I agree with you about the poetic nature of it — it will speak to some, but not to others. I don’t talk like this when I guide someone through zazen in person — I’m more likely to use the kinds of examples you mentioned. These instructions shouldn’t replace a teacher; in a best-case scenario, perhaps these instructions just offer a different angle. That said, I think we shouldn’t shy away from trying to describe practice in poetic terms. I would like to keep trying, anyway, in large part because beyond the technical specifications of zazen, I have a feeling about it that I would like to share.

      It wasn’t my intention to demonize sleepiness itself, just to say that we should never let sleep overcome zazen. It becomes a habit — I know. Once your body figures out that it can sit up straight in the lotus posture and just sleep, it will gravitate towards that dream space. I don’t think that a chronically sleep-deprived person should never do zazen, but as a basic rule, if you’re on the cushion and can recognize that you just can’t stop that descent into sleep, I say it’s better to get up and move around. Don’t let sleep be part of the zazen menu.

      Thank you for bringing these issues up. As I wrote, I’ll keep trying to make this better.

      Gassho,
      -koun

  5. thank you for this excellent and thought provoking work. one(!) question: I’m not familiar with the expressions “sitting in practice” and “sitting in verification”, beyond the postural differences you describe. can you talk about the significances and differences between these two “sittings” otherwise?

    gassho,

    Robert

    • koun says:

      Robert,

      Thank you. I’ll try.

      “Sitting in Practice” and “Sitting in Verification” are not perfect translations of kichijoza and gomaza; I chose them because they point to how we understand those terms functionally. Sitting in Practice is sitting the way that Dogen describes — it’s the gold standard. But you may notice that almost all statues of Buddha in a meditation posture show the exact opposite: legs reversed, right hand over left. This is Sitting in Verification, and the idea has been that sitting in that way is reserved only for fully enlightened beings — it’s the post-realization posture. Consequently, the official line would be that we should not sit that way, that it’s an arrogant posture to take.

      But that seems wrong to me, for a few reasons: For one, there are very good reasons to reverse our legs every time we sit. This posture can be hard on the knees, and also on the back — switching regularly brings more balance to the body, and also takes stress off the legs. But if we switch the legs without switching the hands, there’s an imbalance there as well. If, for example, you’re Sitting in Practice, naturally your left heel (which is on the right thigh) will be slightly lower than the right heel (which is higher up on the left thigh). If you’re resting your mudra on the heels, then the lowered right hand compensates for that difference — very elegant. But if you switch legs without switching hands, you’re putting the raised heel under the right hand, tilting the mudra (and by extension your arms, and by extension the body). They’re a set.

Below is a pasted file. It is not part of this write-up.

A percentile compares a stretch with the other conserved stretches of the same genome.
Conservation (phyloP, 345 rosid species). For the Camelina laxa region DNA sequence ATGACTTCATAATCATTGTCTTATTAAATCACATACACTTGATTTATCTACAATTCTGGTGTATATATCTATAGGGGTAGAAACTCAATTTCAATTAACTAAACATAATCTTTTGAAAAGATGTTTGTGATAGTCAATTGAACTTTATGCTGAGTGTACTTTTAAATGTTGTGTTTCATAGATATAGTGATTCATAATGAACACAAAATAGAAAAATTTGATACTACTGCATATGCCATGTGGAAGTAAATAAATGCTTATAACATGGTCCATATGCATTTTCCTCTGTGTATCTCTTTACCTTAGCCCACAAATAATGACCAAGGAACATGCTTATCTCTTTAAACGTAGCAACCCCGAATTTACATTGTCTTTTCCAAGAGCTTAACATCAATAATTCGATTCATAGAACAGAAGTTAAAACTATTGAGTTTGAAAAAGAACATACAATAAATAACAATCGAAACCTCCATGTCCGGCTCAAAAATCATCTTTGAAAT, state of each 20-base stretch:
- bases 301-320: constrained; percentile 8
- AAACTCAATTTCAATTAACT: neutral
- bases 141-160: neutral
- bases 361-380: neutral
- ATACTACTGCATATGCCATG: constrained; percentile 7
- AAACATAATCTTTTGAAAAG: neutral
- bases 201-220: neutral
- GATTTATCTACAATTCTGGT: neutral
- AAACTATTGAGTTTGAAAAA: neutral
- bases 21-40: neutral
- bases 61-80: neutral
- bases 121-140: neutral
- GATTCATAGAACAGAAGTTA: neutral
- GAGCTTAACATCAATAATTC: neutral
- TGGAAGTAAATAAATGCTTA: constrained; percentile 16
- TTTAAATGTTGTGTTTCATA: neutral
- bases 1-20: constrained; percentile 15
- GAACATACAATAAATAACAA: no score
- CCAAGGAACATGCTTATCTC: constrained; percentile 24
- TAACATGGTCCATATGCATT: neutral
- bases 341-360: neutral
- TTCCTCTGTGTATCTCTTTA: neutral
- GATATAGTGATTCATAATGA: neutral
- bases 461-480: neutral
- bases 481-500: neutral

The other reason is simply this: in a practice based on the working assumption that everyone is already fully buddha, and that zazen is the activity of a buddha, and that only buddhas can sit in zazen, it’s absurd to make some distinction between how “we” should sit and how a “buddha” should sit. It’s silly.

      A final benefit is that for someone who wasn’t taught this way, switching the hands (a lot of people switch the legs — that part isn’t radical) makes zazen less comfortable and familiar. And sometimes, that’s good.

      For the record, I know of exactly one teacher who recommends that people try Sitting in Verification once, as a kind of bold experiment and statement of buddhahood. But I don’t know anyone besides me who says it should always be on the menu.

      I hope that’s helpful. Take care.

      Gassho,
      -koun

  6. If I could empty my thoughts in a Zazen bowl, and stir them up, and they ended up tasting like this lovely text that you have written, I would bow and smila and bow again. And I am doing just that.

    I have been thinking a great deal about Dogen, and then reading Red Pine’s rather novel translation of the Heart Sutra, and then sitting and considering what it means that I am doing those things. So, I suppose I’m a little bit Zen-drunk. Is our way of talking about Zazen just a little bit rusty? Sometimes, it is. (And I really enjoy the rust in Dogen’s writing). Dogen is a fine place to start. Ass-on-cushion is a fine place to start. Your instructions are a fine place to start.

    I think what you wrote is not out of touch with what I hear about our Zen ancestors, those compassionate ripples that I hear from rocks tossed in ponds a long time-being ago.

    Deep Gassho,

    Genku

  7. thank you for taking the time to explain the answer to this small question of mine, I guess I’m so afraid I’ll “miss something” I need. I find your posts and comments very instructive. take good care.

    gassho,

    Robert

  8. […] of recent blog posts by Americans who have ended up practicing for a long time in Japan. One by Koun Franz, and another by Jundo […]